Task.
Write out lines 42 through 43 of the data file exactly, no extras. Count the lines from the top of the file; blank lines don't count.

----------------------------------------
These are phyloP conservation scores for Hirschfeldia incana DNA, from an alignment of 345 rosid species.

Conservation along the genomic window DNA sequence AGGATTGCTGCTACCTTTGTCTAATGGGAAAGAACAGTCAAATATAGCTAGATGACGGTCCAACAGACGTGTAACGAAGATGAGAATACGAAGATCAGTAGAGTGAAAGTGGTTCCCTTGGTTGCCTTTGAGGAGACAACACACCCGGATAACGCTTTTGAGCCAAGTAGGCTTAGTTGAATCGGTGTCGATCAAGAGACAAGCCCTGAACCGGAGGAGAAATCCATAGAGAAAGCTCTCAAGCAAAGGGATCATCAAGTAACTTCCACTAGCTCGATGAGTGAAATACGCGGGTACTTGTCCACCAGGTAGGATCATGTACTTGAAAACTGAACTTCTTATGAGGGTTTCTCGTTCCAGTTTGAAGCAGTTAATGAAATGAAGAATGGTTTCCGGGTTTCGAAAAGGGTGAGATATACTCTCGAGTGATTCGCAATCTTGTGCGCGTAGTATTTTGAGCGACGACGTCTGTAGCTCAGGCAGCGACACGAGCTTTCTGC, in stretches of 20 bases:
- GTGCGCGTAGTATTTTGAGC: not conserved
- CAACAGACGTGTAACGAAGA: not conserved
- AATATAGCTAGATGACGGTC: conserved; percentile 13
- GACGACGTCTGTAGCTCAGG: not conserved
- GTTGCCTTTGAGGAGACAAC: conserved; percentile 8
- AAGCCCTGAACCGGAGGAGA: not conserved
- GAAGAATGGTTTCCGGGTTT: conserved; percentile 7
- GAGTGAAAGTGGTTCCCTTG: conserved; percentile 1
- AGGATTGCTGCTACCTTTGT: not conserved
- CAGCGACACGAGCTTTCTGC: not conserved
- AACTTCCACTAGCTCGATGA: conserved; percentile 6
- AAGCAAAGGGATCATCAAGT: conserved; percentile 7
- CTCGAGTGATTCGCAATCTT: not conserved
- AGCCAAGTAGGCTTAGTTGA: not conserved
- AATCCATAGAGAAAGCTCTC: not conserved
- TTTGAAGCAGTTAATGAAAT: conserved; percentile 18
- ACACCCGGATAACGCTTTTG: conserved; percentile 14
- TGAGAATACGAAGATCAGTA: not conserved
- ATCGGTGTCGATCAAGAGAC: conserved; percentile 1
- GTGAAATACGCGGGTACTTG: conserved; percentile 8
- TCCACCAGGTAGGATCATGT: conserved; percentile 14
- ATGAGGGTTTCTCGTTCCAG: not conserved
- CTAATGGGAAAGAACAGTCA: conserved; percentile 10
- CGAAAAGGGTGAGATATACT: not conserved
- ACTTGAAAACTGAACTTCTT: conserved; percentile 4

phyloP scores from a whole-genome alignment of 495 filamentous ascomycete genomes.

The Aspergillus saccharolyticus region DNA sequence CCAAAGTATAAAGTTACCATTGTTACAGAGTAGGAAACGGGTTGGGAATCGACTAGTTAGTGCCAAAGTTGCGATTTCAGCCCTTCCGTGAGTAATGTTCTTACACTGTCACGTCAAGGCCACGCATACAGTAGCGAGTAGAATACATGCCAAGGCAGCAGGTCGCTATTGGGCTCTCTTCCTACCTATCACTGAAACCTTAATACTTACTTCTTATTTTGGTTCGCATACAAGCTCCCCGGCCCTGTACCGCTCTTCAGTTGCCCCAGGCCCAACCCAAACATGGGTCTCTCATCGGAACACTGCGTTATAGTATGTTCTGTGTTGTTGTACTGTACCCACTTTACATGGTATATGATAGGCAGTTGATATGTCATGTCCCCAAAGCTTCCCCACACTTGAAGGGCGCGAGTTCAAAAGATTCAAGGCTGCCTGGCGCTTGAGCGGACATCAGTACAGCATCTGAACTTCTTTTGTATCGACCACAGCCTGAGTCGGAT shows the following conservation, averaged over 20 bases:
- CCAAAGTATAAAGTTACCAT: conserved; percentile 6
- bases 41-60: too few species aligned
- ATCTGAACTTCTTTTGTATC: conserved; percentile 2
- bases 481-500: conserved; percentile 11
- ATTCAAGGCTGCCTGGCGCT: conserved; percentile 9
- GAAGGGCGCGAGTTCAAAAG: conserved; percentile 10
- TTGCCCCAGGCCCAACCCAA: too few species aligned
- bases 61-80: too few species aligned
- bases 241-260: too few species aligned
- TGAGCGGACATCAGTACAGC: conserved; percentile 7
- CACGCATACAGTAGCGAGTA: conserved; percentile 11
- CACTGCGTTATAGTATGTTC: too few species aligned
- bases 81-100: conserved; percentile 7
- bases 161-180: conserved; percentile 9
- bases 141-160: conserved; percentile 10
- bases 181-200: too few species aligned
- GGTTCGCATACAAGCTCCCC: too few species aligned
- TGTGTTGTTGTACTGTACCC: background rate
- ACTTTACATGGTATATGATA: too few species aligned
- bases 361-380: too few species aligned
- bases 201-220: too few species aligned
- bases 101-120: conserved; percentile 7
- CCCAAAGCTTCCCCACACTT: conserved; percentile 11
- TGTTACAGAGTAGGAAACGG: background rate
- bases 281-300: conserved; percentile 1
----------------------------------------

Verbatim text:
- bases 81-100: conserved; percentile 7
- bases 161-180: conserved; percentile 9